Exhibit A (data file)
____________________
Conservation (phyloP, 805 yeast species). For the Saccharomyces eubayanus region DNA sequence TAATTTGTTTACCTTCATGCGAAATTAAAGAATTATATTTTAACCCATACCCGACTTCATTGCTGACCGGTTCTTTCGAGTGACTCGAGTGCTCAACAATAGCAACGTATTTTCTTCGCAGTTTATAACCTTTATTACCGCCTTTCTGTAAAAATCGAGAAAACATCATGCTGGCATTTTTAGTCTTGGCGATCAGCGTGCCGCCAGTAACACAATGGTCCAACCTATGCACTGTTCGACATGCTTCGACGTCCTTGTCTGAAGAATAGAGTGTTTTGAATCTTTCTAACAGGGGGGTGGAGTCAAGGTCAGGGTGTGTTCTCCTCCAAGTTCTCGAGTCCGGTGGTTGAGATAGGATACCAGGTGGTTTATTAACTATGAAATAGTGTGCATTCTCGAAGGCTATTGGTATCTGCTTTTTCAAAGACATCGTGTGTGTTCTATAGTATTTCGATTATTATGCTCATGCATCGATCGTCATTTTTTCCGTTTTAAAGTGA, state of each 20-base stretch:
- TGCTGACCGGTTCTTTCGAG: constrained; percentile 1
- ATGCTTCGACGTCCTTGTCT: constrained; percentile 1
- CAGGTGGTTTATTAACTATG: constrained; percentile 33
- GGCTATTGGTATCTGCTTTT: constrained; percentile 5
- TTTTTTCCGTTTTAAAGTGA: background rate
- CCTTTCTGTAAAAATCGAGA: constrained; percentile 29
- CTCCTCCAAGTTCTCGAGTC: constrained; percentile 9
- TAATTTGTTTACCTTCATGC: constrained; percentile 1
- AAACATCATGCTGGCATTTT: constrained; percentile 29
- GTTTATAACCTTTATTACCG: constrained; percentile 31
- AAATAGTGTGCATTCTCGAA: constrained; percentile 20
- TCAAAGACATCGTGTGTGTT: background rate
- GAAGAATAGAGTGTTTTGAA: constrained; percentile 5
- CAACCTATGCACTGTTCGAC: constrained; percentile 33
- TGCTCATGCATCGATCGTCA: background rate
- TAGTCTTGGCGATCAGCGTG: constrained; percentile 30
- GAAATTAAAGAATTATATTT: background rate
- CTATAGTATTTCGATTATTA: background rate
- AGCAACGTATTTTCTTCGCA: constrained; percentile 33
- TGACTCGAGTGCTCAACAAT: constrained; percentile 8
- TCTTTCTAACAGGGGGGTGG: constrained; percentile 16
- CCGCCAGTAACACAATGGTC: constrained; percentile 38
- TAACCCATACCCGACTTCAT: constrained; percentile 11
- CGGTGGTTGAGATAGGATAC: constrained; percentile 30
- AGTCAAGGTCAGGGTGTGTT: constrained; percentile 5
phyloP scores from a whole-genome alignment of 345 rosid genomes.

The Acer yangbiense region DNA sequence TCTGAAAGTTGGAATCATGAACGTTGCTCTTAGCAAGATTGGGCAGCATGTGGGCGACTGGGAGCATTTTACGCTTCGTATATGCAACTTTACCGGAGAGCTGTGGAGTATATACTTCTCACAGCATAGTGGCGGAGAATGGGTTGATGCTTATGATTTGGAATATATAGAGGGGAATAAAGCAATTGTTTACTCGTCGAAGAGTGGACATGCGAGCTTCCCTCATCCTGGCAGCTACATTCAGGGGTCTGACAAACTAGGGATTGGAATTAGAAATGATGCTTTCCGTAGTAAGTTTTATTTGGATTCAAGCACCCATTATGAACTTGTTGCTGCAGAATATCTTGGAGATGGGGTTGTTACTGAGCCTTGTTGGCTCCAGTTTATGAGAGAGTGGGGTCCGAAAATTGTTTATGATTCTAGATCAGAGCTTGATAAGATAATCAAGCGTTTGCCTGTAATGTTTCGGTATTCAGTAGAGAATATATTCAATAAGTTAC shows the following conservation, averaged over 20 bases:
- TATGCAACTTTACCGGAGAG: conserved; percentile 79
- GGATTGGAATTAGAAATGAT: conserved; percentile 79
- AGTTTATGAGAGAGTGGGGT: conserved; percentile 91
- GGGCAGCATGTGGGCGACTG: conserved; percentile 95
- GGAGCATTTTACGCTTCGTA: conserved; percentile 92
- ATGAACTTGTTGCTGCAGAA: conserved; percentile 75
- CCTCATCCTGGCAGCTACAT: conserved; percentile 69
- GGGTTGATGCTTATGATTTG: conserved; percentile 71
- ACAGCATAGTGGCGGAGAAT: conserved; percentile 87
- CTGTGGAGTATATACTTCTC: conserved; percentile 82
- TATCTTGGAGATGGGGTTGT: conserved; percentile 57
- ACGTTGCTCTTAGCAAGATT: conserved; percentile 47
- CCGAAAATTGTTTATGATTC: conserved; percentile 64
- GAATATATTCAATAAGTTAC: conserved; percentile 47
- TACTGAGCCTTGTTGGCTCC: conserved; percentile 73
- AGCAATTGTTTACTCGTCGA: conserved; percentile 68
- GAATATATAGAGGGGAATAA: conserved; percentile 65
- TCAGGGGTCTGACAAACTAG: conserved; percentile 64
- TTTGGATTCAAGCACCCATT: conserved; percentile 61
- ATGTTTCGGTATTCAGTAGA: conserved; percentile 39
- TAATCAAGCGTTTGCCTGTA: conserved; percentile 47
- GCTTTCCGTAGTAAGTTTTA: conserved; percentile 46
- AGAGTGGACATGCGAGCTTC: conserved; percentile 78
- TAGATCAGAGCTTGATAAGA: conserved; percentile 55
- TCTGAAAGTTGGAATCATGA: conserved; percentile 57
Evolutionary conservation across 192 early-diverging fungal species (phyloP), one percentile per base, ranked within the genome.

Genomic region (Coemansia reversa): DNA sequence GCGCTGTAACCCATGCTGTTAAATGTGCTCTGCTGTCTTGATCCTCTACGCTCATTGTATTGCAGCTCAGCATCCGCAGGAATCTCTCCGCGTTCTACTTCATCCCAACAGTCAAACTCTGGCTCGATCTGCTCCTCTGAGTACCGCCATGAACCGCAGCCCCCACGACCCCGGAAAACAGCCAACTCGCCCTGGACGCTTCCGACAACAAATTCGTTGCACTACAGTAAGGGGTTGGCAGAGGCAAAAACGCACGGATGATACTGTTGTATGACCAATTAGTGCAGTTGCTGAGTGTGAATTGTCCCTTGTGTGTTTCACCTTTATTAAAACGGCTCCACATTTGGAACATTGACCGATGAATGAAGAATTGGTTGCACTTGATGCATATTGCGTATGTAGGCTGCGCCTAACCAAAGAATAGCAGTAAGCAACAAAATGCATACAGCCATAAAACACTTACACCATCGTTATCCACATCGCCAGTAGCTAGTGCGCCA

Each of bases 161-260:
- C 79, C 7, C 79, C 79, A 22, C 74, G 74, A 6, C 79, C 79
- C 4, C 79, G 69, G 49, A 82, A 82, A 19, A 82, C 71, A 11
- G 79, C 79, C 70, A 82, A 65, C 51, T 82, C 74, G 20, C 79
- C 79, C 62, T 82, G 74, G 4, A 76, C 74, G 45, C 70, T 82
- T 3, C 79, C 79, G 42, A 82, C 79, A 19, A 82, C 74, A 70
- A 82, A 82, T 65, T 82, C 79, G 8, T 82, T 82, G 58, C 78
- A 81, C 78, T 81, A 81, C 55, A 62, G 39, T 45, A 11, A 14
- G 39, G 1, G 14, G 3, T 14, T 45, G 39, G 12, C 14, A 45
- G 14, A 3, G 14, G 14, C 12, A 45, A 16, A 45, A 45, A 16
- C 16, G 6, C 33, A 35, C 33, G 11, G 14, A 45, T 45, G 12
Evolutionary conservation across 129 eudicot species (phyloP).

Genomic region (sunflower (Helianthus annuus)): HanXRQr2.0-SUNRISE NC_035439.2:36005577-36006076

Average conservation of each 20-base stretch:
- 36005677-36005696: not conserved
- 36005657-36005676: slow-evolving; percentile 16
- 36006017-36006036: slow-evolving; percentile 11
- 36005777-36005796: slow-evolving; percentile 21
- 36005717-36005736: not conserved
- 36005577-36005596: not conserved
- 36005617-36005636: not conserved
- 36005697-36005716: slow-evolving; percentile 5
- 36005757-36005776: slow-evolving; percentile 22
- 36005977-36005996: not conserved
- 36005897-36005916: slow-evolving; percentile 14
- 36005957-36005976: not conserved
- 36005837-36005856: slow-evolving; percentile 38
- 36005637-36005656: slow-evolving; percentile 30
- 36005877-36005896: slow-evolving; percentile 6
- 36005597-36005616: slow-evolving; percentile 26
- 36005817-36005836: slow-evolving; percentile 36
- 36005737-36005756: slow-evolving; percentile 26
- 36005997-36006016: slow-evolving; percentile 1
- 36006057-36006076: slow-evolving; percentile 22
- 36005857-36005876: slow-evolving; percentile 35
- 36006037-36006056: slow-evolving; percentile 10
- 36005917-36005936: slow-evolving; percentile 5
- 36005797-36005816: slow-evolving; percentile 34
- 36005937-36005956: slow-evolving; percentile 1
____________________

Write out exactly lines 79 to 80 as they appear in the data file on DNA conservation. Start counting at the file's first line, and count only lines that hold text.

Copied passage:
- 36005977-36005996: not conserved
- 36005897-36005916: slow-evolving; percentile 14